In 2002 I had a car accident that took five years of rehabilitation and left me with permanent double vision. That incident began a big change in my life that continues to that day. At the time, I had an established life in Madrid, with a nice job in an Audiovisual Company but I didn’t enjoy my life as much as I could.
The accident gave me the opportunity to think a lot about how I was going to adapt to my new situation. The first thing I thought is that I should do something that I desired all my life, and so I started to photograph.
In 2008 I returned to New York, ten years after my last visit to this city, and I felt trapped and attracted by the freedom that emerges from the cultural and racial mixture of this great community. I discovered ICP’s MFA program when I returned at the end of 2009 and is then that a voice inside spoke to me with illogical optimism telling me that in medium-term I’ll return to this city to accomplish this Master’s degree.
When I moved to NYC last August, the Pandora’s box of my feelings opened up in an overwhelming way. It was like a big storm that made me go back to the accident period again. In the last months I have been asking myself what the hell is going on with the accident and why I am having these crazy emotional flashbacks after more than 10 years. I believe there is no answer for this and sometimes I think only New York knows it. What I am sure is that these flashbacks and feelings are part of a process of being lost again and finding my way, that is the common denominator of my life. It is hard when I feel so deeply that I am paralyzed by the fear of repeating the experience. And it is joyful when I feel something that is healing and starts to make sense in my messy mind.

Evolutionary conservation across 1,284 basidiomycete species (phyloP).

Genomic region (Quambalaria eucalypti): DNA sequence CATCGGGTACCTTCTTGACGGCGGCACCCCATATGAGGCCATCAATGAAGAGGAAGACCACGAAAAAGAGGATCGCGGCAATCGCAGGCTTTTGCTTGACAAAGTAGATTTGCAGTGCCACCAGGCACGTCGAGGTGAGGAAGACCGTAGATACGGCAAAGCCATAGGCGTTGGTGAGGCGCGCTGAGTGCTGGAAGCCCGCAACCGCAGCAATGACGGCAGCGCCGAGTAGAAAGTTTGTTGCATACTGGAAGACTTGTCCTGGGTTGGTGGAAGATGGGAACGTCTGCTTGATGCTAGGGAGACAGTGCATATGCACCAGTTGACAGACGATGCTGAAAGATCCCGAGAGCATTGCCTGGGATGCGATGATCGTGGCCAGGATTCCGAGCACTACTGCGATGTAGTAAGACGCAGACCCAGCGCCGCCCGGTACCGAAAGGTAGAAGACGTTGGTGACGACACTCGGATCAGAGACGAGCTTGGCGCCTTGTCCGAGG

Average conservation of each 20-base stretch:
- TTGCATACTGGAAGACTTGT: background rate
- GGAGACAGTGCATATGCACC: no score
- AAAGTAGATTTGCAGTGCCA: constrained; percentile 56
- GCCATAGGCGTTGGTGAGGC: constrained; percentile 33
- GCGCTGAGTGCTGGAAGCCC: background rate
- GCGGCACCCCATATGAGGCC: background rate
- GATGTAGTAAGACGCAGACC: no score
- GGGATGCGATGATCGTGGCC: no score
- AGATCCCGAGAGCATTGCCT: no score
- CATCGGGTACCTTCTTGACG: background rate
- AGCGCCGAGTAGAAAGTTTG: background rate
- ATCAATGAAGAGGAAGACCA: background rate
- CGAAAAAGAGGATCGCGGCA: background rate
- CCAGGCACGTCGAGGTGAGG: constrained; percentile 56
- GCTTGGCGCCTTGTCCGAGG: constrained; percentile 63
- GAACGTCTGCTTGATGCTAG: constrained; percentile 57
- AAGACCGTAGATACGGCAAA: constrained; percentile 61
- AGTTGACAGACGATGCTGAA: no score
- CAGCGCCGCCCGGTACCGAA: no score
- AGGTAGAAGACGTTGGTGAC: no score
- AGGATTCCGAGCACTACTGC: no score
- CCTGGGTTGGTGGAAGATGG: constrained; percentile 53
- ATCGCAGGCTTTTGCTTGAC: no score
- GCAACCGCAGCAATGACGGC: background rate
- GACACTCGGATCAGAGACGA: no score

Some days I feel happiness while I am crying and some days I am laughing while deeply depressed. It’s difficult to work with feelings, but when you are surrounded by a strong and supportive group of peers, things get better. Especially when you move to a new place. I believe that this proximity with my class mates has been such a strong support that I never felt alone. In so doing, I can feel grounded and able to work on reconnecting with those feelings. I feel free to use any medium and I use art to heal. And some days are more successful than others and some days I wish I could behave as my hard drive did last weekend and delete everything in one click.
Abraham Maslow, a psychologist that pays attention to healing effects speaks about “peak experiences” as a sign of psychic health; an attribute of the “self-actualizing person”. He says “My feeling is that the concept of creativeness and the concept of healthy, self actualizing, fully human person seem to be coming closer and closer together and may perhaps turn out to be the same thing”
Maslow realizes that the creative attitude and the ability to have peak experience depends upon being free of other people; free especially, from neurotic involvements, from “historical hangovers from childhood” but also free of obligations, duties, fears and hopes.
Let’s keep trying
If you are interested in seeing more about this come to ICP for Slide Fest in May 8th. This is the annual showcase featuring work from the ICP-Bard MFA students. The evening consists of presentations and performs, discussing our work, process, and ideas. There is also a Screening Room and Book Room, where recent videos and short films will be paired alongside books, zines, posters, and other works on paper.
Keep an eye in the blog, more info coming up.